The cases included had no history or other conditions to suggest secondary features. The renal biopsies were confirmed by the same renal pathologist and were processed for LM and immunofluorescence (IF) before being categorized into one of the five subtypes according to the Columbian classification.[2] LM was carried out using hematoxylin and eosin, periodic acid-Schiff, Silver Jones, and trichrome stains. IF was carried out using polyclonal FTIC antibodies to IgG, IgA, IgM, C3, C1q, kappa, and Lambda chain and graded as per the intensity of staining from 0 to 3. Furthermore, the interstitial fibrosis and tubular atrophy (IFTA) was quantified as mild, moderate, or severe depending on the involvement of the core tissue <25%, 25%–50%, and >50%, respectively. A minimum of five glomeruli in the LM section was required for inclusion in the study. This number was chosen for a better comparison with previous studies by Chun et al.[8] The clinical records of all the cases were reviewed and relevant baseline demographic, clinical, and laboratory information was retrieved. The information included the gender, age, blood pressure, protein quantification, creatinine and estimated glomerular filtration rate (eGFR), serum albumin, urine routine examination, and serum cholesterol at presentation. The eGFR was calculated using the modified diet in renal disease study equation in patients ≥18 years of age and by the Schwartz equation in those <18 years of age.

Patients in whom complete data at presentation or those who had an inadequate sample (<5 glomeruli) on renal biopsy or showed features of FSGS due to a secondary disease were excluded.

Data have been expressed as mean ± standard deviation or where indicated as median and ranges according to the variables. Chi-square test, Mann–Whitney U-test, and Kruskal–Wallis tests were applied as per requirement. P < 0.05 was considered statistically significant. All analyses were done using SPSS ® software version 17.0 (SPSS Inc., Chicago, IL, USA).


Out of 347 patients diagnosed with FSGS in this period, 224 patients were included in the study. A total of 167 cases were not otherwise specified (NOS) variant (74.5%), 30 tip variant (13.39%), 14 perihilar (6.25%), 8 cellular (3.57%), and 5 collapsing variant (2.23%). Details of demography and clinical presentation has been shown in [Table 1]. The mean age of presentation was the oldest in the collapsing variant predominantly younger in perihilar variant. There was no statistically significant difference among the different variants with regard to pediatric and adult population, gender distribution, nephrotic presentation, the presence of hypertension or hematuria, and the need for dialysis at the onset. However, the mean systolic and diastolic blood pressures were significantly higher in the collapsing variant followed by the NOS and tip variant. A similar statistically significant trend was seen in the presence of renal dysfunction (eGFR <1 ml/s/m 2) with 100% of the collapsing variant cases being involved.{Table 1}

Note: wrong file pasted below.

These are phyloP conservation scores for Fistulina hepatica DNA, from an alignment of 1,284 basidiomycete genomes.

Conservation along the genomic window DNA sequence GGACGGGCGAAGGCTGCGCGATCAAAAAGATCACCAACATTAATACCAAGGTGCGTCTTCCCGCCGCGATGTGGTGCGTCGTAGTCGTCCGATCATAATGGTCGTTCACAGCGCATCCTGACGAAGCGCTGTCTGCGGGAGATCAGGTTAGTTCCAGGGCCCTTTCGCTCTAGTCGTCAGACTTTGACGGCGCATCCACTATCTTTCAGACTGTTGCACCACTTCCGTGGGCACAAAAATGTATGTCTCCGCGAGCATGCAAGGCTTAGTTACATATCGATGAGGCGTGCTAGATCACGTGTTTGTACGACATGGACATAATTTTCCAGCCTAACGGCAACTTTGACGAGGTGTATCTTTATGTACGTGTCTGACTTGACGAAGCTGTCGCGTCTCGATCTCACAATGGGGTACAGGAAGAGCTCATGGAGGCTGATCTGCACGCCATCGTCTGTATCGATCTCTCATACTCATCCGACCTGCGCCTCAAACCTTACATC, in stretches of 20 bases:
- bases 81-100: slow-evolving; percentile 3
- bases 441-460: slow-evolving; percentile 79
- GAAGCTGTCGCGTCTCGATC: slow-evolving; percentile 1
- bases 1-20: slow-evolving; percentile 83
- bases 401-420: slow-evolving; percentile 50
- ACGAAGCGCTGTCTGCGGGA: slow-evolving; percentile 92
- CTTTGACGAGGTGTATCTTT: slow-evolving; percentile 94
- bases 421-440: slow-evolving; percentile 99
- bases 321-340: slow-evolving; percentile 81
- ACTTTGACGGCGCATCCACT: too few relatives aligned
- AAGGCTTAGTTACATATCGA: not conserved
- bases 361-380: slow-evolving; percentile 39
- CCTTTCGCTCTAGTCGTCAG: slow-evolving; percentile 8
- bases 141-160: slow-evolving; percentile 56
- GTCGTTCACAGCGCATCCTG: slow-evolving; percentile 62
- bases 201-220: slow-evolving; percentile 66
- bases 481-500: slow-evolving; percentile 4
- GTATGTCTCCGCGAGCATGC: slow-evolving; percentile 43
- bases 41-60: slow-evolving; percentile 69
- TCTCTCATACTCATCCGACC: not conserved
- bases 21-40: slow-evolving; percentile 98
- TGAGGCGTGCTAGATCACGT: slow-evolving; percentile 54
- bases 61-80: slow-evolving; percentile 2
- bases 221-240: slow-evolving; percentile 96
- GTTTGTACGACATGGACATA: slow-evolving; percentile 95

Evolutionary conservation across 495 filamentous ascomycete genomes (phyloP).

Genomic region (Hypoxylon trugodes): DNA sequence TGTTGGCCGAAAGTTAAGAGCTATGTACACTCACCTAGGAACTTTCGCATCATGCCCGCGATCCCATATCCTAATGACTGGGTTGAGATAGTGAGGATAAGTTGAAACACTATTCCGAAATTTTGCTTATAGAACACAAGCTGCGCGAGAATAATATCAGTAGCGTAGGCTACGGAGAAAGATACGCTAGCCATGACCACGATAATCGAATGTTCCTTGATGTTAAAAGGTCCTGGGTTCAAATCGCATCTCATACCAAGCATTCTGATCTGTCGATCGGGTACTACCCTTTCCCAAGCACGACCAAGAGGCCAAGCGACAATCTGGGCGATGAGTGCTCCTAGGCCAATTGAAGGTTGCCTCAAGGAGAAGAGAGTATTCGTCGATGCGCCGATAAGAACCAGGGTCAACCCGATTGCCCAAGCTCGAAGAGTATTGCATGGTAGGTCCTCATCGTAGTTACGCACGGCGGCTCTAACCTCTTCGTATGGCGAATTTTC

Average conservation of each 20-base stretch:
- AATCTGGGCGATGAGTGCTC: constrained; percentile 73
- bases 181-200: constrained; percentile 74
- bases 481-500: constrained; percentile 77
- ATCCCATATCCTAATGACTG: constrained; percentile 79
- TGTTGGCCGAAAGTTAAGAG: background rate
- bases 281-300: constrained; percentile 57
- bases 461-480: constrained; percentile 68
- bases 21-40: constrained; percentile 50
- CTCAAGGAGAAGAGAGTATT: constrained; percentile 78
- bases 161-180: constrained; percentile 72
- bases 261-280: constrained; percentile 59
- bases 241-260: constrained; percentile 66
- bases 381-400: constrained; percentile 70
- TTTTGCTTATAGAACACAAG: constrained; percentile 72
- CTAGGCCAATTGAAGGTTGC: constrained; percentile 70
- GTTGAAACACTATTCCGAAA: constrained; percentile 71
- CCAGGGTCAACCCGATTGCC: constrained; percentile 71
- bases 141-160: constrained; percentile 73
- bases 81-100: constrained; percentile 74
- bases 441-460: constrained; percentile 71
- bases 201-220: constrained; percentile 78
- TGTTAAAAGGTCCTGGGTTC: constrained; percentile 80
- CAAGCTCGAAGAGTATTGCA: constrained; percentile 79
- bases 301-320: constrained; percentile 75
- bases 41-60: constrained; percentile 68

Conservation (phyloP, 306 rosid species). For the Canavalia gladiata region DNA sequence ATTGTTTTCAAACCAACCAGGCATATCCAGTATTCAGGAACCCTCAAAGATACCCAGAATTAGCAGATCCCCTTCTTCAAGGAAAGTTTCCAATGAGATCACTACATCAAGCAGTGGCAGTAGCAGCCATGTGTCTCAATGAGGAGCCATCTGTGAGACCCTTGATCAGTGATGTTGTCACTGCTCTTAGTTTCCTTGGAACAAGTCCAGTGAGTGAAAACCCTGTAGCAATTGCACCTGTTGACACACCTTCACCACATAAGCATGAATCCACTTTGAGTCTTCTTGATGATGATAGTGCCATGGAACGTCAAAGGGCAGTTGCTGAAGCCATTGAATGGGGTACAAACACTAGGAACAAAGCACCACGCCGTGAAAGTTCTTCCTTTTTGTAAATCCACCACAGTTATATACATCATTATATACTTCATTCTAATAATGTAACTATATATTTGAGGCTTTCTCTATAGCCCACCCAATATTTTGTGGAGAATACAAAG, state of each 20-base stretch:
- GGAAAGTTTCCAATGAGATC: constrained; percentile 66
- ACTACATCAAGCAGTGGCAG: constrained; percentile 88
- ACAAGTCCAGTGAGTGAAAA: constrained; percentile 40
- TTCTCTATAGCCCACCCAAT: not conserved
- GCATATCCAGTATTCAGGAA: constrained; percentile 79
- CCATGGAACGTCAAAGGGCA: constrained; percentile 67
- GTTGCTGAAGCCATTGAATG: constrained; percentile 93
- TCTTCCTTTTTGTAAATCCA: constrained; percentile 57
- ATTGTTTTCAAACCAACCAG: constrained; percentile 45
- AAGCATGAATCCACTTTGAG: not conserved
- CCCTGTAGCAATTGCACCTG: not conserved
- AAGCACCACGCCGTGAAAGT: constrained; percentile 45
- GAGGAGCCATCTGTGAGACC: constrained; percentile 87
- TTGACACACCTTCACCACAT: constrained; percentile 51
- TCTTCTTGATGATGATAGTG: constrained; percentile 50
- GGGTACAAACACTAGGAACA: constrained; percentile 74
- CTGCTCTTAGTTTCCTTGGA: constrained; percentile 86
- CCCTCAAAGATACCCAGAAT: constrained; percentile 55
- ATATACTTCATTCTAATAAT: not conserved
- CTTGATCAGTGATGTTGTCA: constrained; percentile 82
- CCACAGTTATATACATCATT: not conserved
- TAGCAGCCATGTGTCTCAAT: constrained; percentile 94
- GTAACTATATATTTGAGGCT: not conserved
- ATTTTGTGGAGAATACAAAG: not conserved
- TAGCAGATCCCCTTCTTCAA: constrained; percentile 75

The eGFR at presentation was worst in the collapsing variant followed by the NOS and the tip variants (P = 0.04) [Table 2]. The mean presenting proteinuria was maximum in the tip variant (8 g) followed by the NOS variant (6 g). In contrast, the collapsing variant showed a lesser proteinuria (3.5 g). There was no statistical difference among the groups with regard to serum albumin and serum cholesterol. The mean number of glomeruli for evaluation by LM was 18 (range 5–43). Other details of histopathological parameter are shown in [Table 3]. The complete absence of IF was seen in 79% of patients. Segmental trapping of IgG, IgM, and C3 together was seen in 4.9% of patients and isolated IgM and C3 was seen in 8.48% and 2.23% of patients, respectively. IF of the biopsies did not show any statistically significant difference in staining patterns in different variants.{Table 2}{Table 3}


In the present study, we have attempted to analyze the clinicopathological spectrum of our cohort of FSGS patients and categorized them in the lines of Columbian classification.[6] The frequency of variants compared in Indian, Chinese, Dutch, and multiethnic groups is shown in [Table 4]. It is obvious that while collapsing variant is seen much less frequently (range 2%–6.9%) in non-Afro-American ethnicities, the tip variant is seen much more commonly. Both the series from India including the present study and the study by Nada et al.[12] show similar patterns of distribution of various subtypes of FSGS, with the most common variant being the FSGS NOS followed by the tip variant. In contrast, the series by Silverstein and Craver, which had a predominant Afro-American population showed a complete absence of the tip variant and the perihilar variant and a relatively high prevalence of the collapsing subtype (24%), which is in accordance with various previously mentioned studies.[5],[8],[9],[13]{Table 4}